This is what usually happens: You go to the park to meet your clients, you head to your secret portrait spot and make a bunch of great pictures, then you declare the session over and you pack up your camera bag and walk back to the car with the clients.
The flaw with this is that those last moments walking back to the car offer different pictures than what you were doing over there in the park. You’re more likely to make those candid-looking portraits once your client thinks it’s over.
Keep your camera handy
Go ahead and pack up your lenses and lights, but keep a fast portrait lens ready to go on your camera — like an 85mm f/1.8. Keep your camera out of the bag and ready to use. I love to use the Spider Holster systems to keep my camera ready, yet out of the way. Make sure the lens cap is off and your settings are generally ready. You should be able to lift your camera and make a shot with one hand. Practice it on walks with your own friends and family.
Lead the way
Now walk ahead of your clients and keep an eye on things as you walk. Watch as they walk into a little patch of sunlight through the trees and feel free to say, “Oh! Stop a second right there and look at each other like you haven’t seen each other for a month.”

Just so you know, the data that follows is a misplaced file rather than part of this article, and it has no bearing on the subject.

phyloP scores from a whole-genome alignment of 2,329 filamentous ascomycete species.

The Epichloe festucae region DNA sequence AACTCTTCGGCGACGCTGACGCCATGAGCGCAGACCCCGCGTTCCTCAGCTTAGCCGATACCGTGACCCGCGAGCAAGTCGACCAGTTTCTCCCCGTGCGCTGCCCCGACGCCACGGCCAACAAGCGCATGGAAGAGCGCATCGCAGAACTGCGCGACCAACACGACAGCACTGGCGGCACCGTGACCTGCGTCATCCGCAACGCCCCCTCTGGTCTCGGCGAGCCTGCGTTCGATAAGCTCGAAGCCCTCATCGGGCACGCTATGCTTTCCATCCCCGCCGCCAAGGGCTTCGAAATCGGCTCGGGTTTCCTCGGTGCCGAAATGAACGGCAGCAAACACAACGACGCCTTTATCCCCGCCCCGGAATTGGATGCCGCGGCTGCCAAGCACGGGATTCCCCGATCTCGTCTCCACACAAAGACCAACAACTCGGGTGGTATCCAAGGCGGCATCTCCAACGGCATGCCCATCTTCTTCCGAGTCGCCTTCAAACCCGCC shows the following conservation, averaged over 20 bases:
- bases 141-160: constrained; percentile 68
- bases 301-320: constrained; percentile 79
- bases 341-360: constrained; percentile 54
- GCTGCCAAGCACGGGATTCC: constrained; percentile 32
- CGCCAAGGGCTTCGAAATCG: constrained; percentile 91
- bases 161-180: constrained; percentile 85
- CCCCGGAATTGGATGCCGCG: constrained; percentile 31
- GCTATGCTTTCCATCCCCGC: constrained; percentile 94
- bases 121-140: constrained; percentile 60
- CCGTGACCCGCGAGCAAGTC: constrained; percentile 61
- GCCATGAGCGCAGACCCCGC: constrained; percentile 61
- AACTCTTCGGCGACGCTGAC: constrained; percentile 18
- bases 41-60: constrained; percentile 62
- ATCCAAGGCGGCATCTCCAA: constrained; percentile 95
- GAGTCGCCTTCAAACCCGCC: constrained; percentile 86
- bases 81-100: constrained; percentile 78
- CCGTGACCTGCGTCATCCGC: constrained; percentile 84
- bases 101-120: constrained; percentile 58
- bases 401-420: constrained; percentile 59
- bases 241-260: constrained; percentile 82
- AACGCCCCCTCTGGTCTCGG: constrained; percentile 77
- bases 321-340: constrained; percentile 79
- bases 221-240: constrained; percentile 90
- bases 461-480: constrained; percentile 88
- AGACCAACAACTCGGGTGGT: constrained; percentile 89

Or just be ahead and make a picture of them walking toward you. That’s what I did for this picture, and my client was surprised and pleased because she didn’t know I’d done it. The key to this picture is getting low and making the quick switch to AF-C so your autofocus tracks with them as they walk.
Don’t be done
You just can’t turn off until your client is driving away. There are terrific opportunities all along the path, and you never know what picture might present itself as you walk. Don’t be done until your client is gone.
Portrait Tips come out each week, and you can see them all right here.